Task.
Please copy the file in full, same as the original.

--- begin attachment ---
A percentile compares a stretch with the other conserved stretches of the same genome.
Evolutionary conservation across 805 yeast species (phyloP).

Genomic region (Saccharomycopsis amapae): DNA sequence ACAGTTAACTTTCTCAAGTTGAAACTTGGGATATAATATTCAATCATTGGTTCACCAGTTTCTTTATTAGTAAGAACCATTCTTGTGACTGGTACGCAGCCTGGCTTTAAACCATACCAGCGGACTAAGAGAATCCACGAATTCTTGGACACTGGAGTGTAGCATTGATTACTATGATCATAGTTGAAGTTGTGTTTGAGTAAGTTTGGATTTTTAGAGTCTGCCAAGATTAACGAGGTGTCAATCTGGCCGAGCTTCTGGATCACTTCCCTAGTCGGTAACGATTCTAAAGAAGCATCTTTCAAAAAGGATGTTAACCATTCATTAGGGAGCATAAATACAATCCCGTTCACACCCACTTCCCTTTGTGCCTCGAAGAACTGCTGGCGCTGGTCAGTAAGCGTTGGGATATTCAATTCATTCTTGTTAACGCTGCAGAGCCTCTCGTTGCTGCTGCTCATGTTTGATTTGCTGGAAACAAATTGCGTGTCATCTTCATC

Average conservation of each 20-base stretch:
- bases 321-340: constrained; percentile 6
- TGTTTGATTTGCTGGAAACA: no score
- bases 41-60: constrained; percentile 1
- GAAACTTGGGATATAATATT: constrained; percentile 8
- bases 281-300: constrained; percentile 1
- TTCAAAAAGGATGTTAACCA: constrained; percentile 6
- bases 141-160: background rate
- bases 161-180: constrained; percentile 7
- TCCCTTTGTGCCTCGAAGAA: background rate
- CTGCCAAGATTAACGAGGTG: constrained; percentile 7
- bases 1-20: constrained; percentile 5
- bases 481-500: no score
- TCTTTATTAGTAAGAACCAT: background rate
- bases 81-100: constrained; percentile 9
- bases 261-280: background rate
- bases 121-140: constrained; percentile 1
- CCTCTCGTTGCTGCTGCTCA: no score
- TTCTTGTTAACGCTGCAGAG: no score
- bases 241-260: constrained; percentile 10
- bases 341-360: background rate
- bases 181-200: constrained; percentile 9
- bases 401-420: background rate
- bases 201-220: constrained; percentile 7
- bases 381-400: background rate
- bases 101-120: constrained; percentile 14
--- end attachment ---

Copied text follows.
A percentile compares a stretch with the other conserved stretches of the same genome.
Evolutionary conservation across 805 yeast species (phyloP).

Genomic region (Saccharomycopsis amapae): DNA sequence ACAGTTAACTTTCTCAAGTTGAAACTTGGGATATAATATTCAATCATTGGTTCACCAGTTTCTTTATTAGTAAGAACCATTCTTGTGACTGGTACGCAGCCTGGCTTTAAACCATACCAGCGGACTAAGAGAATCCACGAATTCTTGGACACTGGAGTGTAGCATTGATTACTATGATCATAGTTGAAGTTGTGTTTGAGTAAGTTTGGATTTTTAGAGTCTGCCAAGATTAACGAGGTGTCAATCTGGCCGAGCTTCTGGATCACTTCCCTAGTCGGTAACGATTCTAAAGAAGCATCTTTCAAAAAGGATGTTAACCATTCATTAGGGAGCATAAATACAATCCCGTTCACACCCACTTCCCTTTGTGCCTCGAAGAACTGCTGGCGCTGGTCAGTAAGCGTTGGGATATTCAATTCATTCTTGTTAACGCTGCAGAGCCTCTCGTTGCTGCTGCTCATGTTTGATTTGCTGGAAACAAATTGCGTGTCATCTTCATC

Average conservation of each 20-base stretch:
- bases 321-340: constrained; percentile 6
- TGTTTGATTTGCTGGAAACA: no score
- bases 41-60: constrained; percentile 1
- GAAACTTGGGATATAATATT: constrained; percentile 8
- bases 281-300: constrained; percentile 1
- TTCAAAAAGGATGTTAACCA: constrained; percentile 6
- bases 141-160: background rate
- bases 161-180: constrained; percentile 7
- TCCCTTTGTGCCTCGAAGAA: background rate
- CTGCCAAGATTAACGAGGTG: constrained; percentile 7
- bases 1-20: constrained; percentile 5
- bases 481-500: no score
- TCTTTATTAGTAAGAACCAT: background rate
- bases 81-100: constrained; percentile 9
- bases 261-280: background rate
- bases 121-140: constrained; percentile 1
- CCTCTCGTTGCTGCTGCTCA: no score
- TTCTTGTTAACGCTGCAGAG: no score
- bases 241-260: constrained; percentile 10
- bases 341-360: background rate
- bases 181-200: constrained; percentile 9
- bases 401-420: background rate
- bases 201-220: constrained; percentile 7
- bases 381-400: background rate
- bases 101-120: constrained; percentile 14